The "Heroes" Finale: It Has to Be Good If It Rips Off Evil Dead 2
by Mark T.R. Donohue
While the final episode of the first "volume" of "Heroes" wasn't precisely the slam-bang climax Entertainment Weekly had me expecting, it was as entertaining and satisfying as any episode of the breakout first-year hit. Spoilers ahead, so be warned.
I was expecting a somewhat higher body count. The only character we know for a confirmed kill is Malcolm McDowell's Linderman -- having a fist put through the back of your brain is something you don't come back from, and dialogue made it a certainty. Other than that, who knows? Adrian Pasdar's Nathan appeared to be making a tremendous gesture of self-sacrifice at the episode's close, after the whole arc of the season made him appear like a weak and power-crazed villain. However, it's possible that Nathan could have ditched Peter's exploding body high in the atmosphere and flown to safety. As for Peter, it seems pretty clear that he's not a goner either, since a discussion between Nathan, Claire, and the deliciously wicked Mrs. Petrelli made it clear that Peter's absorption of Claire's mutant healing factor would make it possible for him to go nuclear and then somehow recover. (Also, the departed Ted was somehow immune to his own radiation, although he unlike Peter wouldn't survive a free-fall from several miles in the sky.)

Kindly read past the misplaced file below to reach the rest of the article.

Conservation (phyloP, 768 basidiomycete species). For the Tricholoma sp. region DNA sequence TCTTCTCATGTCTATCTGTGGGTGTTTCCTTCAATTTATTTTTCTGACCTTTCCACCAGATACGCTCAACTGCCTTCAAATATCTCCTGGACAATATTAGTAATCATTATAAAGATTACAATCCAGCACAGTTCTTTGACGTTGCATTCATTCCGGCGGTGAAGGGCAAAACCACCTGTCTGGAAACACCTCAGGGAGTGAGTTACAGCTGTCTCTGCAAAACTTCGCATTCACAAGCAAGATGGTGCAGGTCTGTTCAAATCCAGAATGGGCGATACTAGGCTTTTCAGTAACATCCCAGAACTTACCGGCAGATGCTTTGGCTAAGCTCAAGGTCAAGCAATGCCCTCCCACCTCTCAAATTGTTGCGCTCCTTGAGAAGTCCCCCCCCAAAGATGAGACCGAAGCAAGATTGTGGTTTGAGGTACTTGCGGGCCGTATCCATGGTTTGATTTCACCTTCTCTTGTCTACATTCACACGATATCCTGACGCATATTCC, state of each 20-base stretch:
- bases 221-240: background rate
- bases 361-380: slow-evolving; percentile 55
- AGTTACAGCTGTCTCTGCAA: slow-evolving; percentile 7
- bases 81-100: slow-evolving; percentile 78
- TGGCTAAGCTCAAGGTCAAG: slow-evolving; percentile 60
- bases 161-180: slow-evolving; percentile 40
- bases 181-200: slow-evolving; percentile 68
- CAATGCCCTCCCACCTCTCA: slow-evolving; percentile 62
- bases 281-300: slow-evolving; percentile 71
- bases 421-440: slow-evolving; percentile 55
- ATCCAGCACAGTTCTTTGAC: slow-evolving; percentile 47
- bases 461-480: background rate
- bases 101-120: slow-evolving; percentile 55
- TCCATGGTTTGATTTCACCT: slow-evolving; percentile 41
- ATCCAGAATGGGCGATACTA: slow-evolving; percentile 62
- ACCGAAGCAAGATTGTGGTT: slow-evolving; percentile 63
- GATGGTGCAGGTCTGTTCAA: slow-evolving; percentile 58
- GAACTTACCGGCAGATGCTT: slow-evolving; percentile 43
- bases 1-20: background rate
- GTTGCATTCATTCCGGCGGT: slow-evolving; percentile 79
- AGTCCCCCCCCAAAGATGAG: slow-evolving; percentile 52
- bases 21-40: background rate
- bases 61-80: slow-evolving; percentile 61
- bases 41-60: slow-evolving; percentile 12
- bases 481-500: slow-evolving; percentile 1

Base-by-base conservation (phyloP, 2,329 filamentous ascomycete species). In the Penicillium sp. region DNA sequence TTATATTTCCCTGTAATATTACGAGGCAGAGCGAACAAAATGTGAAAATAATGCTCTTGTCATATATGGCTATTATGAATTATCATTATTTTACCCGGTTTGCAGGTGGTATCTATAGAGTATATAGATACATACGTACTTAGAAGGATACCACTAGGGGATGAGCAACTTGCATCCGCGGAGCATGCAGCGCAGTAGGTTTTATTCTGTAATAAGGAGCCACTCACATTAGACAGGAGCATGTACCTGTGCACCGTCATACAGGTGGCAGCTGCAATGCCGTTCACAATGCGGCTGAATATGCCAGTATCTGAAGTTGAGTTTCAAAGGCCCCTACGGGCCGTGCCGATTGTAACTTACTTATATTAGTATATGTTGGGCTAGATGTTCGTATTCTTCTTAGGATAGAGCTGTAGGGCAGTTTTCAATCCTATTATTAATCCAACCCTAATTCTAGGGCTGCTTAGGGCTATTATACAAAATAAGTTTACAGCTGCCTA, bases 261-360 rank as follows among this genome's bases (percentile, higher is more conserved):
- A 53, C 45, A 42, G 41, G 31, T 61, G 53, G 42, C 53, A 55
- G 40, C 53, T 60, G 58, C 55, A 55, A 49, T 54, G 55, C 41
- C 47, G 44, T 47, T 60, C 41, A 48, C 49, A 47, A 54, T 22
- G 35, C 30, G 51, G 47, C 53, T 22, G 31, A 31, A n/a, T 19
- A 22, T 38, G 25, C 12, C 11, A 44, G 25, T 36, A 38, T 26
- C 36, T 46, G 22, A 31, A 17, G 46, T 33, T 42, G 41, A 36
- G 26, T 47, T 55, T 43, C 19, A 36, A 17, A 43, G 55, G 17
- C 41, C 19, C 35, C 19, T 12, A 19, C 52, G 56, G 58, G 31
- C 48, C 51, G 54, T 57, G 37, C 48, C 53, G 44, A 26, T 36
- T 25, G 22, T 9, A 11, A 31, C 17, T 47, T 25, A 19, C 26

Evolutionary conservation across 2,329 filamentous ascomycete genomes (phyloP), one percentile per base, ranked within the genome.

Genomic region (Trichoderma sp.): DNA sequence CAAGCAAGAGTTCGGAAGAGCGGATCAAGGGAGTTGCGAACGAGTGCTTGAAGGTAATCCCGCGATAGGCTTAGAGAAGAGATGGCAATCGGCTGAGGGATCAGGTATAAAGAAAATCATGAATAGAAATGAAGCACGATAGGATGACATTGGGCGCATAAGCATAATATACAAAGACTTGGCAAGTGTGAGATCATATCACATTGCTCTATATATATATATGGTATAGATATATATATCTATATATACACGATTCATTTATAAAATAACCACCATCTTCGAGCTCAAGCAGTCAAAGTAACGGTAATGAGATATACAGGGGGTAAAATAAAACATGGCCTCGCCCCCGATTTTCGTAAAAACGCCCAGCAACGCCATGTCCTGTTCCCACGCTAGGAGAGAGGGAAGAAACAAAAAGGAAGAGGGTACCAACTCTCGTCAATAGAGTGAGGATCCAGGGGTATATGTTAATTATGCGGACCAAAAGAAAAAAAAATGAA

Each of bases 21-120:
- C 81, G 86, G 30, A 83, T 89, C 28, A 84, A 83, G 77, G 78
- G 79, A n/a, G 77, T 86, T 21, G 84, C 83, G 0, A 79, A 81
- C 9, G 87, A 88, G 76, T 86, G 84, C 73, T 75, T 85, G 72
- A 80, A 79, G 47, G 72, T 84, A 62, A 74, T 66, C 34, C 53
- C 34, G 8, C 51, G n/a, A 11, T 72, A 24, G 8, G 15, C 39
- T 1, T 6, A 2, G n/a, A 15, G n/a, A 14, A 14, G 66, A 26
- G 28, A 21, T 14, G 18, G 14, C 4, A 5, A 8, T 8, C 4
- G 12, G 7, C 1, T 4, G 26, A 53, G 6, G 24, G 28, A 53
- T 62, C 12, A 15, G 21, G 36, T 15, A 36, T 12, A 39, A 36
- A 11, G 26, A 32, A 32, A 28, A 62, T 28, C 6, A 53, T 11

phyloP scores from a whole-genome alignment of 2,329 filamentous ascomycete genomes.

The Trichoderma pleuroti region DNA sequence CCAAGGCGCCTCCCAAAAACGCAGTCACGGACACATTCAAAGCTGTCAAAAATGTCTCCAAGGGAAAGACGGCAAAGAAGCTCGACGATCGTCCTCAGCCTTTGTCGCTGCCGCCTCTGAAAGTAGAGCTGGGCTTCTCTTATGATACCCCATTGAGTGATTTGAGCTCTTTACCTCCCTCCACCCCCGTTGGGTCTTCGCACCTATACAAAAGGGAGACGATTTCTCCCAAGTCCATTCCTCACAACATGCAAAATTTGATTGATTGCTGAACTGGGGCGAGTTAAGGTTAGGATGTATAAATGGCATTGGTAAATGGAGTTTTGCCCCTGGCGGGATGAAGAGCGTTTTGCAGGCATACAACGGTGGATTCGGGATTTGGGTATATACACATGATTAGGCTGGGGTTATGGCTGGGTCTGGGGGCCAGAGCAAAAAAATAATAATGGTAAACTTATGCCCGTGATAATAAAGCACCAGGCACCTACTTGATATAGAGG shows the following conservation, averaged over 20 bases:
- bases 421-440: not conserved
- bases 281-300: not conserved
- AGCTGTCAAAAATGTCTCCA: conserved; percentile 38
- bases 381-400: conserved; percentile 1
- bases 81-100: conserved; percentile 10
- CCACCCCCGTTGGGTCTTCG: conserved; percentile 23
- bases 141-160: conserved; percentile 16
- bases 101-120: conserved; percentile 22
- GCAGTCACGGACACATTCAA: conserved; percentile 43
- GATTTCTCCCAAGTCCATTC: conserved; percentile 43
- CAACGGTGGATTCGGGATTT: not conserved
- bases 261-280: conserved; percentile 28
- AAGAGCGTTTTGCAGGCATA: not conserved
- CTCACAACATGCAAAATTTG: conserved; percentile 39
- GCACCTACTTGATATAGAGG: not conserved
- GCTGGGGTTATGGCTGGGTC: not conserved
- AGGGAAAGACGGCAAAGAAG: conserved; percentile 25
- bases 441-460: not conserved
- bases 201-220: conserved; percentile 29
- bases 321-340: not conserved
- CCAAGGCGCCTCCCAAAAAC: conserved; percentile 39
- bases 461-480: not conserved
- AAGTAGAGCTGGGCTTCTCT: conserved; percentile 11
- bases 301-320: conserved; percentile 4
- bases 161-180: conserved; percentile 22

One of the closing shots of the episode implied that Sylar after being run through with a samurai sword by Hiro escaped to the sewers, although as far as we know healing power is not one of the skills the "Heroes" serial killer absorbed from his victims. D.L., Mr. Bennett (who finally in the last episode of the season gained a first name, Noah), and Parkman all sustained injuries, but the tone as the curtain fell seemed to suggest that each and every one of them would survive into Season Two. Even Missy Peregrym's shapeshifter Candice only got knocked out even after Nikki/Jessica had a perfectly good opportunity to kill her. What's interesting about the possible survival of both Candice and Sylar is that the future posited in the episode "Five Years Gone" is still completely possible, assuming either that Nathan is not dead as well or that Sylar is able to absorb Candice's power and assume Nathan's identity before the death of the senior Petrelli brother becomes public knowledge.
One of the underrated aspects of "Heroes," a show that certainly would not have been possible even five years ago with the way digital effects have evolved, is the way the various hero powers are visualized. They combine physics and metaphysics in often-unexpected ways. There are two interesting ones in particular from the finale I would like to mention. The first is the effect used to show how the power originally belonging to the painter Isaac, absorbed by Peter, and stolen by Sylar, worked. During the episode from tonight's teaser visions of the future flashed into Sylar's eyes and the completed paintings hazily projected themselves onto canvas, like a futuristic paint-by-numbers set. What is interesting about the story of "Heroes" going forward about the way this was all presented suggested that the painting part of the future-vision was unnecessary.